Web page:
People often ask me: A
sound maker – is that something like a rainmaker, a clown, an
illusionist? Do they still exist today?
Yes, they still exist. Yes, they really do create illusions; in the
studio, for example, when sound effects are needed, such as a
gigantic forest fire, bones breaking or a galloping horse.
Of course, the Foley artist cannot recreate all sound effects; there
is also the sound engineer – as well as the sound libraries.
Generally, the Foley artist starts his work when the capabilities of
the archive have been exhausted and the sound engineer has run out
You think that everything already exists in the archive?
That is what I once believed as well, and if I think back to the
beginning of my career I would never have dreamt of the type of
world that would open up before me.
Originally my dream was to become a cameraman, so therefore after my
apprenticeship as a photographer I chose a career in film editing.
As an editor I learned to look at the dramaturgy of motion pictures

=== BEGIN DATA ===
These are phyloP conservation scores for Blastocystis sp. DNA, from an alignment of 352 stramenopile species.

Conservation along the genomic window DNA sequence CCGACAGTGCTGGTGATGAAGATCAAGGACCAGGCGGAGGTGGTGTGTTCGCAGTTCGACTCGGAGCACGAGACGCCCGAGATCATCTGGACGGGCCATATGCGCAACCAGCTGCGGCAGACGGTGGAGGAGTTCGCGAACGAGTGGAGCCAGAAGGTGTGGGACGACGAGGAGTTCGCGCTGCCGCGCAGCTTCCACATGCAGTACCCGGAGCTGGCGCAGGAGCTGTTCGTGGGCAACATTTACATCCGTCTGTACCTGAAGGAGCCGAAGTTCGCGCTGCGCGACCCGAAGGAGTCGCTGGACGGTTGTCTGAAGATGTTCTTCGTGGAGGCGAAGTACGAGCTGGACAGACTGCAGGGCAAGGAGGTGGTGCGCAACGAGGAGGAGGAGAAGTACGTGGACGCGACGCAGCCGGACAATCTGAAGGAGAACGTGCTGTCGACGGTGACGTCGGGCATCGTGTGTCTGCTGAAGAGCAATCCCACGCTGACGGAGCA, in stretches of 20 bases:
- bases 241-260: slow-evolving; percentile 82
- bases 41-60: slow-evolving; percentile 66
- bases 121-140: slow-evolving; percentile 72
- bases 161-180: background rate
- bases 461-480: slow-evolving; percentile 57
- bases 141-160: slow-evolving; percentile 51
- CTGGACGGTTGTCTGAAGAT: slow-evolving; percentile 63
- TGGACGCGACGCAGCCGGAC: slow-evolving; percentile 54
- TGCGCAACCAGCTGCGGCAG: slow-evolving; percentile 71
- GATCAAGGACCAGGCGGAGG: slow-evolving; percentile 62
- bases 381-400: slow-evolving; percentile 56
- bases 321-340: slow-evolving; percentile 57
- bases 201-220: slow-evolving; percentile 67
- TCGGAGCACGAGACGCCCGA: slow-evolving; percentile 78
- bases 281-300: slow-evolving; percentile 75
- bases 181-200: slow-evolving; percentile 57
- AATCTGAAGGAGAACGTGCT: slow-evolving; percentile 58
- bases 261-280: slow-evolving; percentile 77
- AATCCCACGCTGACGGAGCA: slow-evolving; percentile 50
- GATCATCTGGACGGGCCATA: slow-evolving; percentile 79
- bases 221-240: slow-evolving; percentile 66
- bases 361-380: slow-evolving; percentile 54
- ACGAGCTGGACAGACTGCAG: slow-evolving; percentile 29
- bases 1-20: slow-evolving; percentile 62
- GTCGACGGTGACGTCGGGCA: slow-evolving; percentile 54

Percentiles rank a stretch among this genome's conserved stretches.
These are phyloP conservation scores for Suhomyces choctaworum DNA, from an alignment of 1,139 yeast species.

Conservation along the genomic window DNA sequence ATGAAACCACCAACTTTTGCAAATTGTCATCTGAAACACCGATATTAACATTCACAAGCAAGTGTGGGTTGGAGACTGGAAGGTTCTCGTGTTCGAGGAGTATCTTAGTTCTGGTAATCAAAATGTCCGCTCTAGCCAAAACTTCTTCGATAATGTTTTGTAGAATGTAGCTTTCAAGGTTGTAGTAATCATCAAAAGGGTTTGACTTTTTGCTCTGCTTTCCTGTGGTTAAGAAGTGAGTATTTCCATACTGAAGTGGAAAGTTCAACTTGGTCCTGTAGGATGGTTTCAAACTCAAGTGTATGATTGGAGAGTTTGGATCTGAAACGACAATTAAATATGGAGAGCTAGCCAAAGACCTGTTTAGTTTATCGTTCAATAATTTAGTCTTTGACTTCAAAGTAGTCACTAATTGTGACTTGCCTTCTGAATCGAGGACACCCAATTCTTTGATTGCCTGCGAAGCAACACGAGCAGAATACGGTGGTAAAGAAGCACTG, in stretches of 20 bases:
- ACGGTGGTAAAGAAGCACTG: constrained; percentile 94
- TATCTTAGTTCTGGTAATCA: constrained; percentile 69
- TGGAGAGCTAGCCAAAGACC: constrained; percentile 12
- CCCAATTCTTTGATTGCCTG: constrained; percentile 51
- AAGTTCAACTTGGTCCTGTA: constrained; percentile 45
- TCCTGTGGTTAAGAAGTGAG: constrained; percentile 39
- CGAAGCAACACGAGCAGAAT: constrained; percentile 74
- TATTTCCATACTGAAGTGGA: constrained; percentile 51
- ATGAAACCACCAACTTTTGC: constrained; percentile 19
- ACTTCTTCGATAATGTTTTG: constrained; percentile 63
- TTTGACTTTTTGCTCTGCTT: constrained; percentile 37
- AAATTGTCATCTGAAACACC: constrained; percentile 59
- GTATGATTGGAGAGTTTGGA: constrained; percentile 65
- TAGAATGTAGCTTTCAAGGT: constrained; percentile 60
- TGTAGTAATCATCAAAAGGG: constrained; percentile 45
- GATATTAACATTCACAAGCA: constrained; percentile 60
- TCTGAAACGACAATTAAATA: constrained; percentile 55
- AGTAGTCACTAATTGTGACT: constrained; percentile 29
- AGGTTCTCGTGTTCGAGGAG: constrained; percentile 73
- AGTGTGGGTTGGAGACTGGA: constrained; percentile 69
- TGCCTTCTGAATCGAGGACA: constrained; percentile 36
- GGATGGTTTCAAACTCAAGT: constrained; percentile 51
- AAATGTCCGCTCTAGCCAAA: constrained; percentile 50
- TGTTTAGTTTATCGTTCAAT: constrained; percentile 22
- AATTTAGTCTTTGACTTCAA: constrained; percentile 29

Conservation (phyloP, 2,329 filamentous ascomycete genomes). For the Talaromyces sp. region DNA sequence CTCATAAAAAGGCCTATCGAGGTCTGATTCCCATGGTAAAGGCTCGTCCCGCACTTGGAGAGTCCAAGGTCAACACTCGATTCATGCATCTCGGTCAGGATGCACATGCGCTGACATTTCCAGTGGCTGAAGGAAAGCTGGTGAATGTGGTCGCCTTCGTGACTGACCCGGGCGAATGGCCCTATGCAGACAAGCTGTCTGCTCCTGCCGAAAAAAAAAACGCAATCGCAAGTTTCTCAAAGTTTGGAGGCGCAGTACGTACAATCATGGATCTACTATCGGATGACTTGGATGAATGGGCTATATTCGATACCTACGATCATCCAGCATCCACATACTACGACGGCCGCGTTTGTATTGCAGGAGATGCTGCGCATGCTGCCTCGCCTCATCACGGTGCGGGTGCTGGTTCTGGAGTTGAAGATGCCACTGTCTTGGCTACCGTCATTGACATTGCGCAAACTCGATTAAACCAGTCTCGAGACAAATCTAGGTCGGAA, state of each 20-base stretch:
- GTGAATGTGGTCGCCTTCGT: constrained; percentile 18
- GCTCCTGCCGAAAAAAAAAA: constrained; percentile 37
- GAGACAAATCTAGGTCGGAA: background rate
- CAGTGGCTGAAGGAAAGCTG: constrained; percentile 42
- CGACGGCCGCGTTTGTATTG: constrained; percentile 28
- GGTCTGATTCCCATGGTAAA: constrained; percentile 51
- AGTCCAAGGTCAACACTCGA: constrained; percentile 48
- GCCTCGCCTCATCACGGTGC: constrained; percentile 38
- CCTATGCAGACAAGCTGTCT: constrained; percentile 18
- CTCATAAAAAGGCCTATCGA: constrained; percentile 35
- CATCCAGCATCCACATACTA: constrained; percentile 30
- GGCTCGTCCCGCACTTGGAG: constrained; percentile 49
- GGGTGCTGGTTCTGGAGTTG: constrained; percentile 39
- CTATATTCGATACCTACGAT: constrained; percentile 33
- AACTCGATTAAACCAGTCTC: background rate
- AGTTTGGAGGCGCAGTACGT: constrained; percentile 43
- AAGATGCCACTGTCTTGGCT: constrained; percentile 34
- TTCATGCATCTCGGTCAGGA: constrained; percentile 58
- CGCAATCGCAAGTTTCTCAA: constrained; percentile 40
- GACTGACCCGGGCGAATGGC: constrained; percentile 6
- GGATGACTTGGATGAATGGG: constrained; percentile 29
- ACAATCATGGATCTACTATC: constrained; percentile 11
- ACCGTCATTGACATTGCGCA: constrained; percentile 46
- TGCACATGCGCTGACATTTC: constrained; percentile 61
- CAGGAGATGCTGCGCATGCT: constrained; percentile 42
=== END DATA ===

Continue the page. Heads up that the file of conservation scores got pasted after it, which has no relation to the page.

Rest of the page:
in a new way and I quickly began to understand the key role played
by sound in any movie.
Due to the fact that the soundtrack was a regular part of my work, I
encountered Foley artists for the first time, such as Willy Kluth,
Heiner Hars or Hans Walter Kramski. They made quite an impression on
me with their ability to create sound effects with the use of
I soon recognized that my true calling was working with soundtracks
and therefore decided to increase my knowledge in this area by
working as a sound engineer for dubbing and mixing.
Here I also had the opportunity to discover and respect the work of
Foley artists and started to consciously utilize my knowledge in
sound engineering to additionally support them in their work.
Fascinated by these experiences, I started to experiment after work
with different resonance bodies in the studio. In order to better
evaluate the various microphone types and positions I worked with
headphones. Thus I was able to control the entire signal path and to
take advantage of the abundance of engineering capabilities for
creating various sounds.
That was new.
To gain experience, I practiced creating sound effects in
synchronization with completed productions, since this is one of the
Foley artist’s main tasks. Over the years I filled a multitude of
trunks with Foley props, which I had collected during my daily
routine and at flea-markets and which often had to be specially
The colorful spectrum of assignments, which I created for myself —
from motion pictures to TV, radio plays and advertising – has
continually inspired my creativity and imagination.
My collection continues to grow, because the great variety of sounds,
which I had created to bring pictures to life, is almost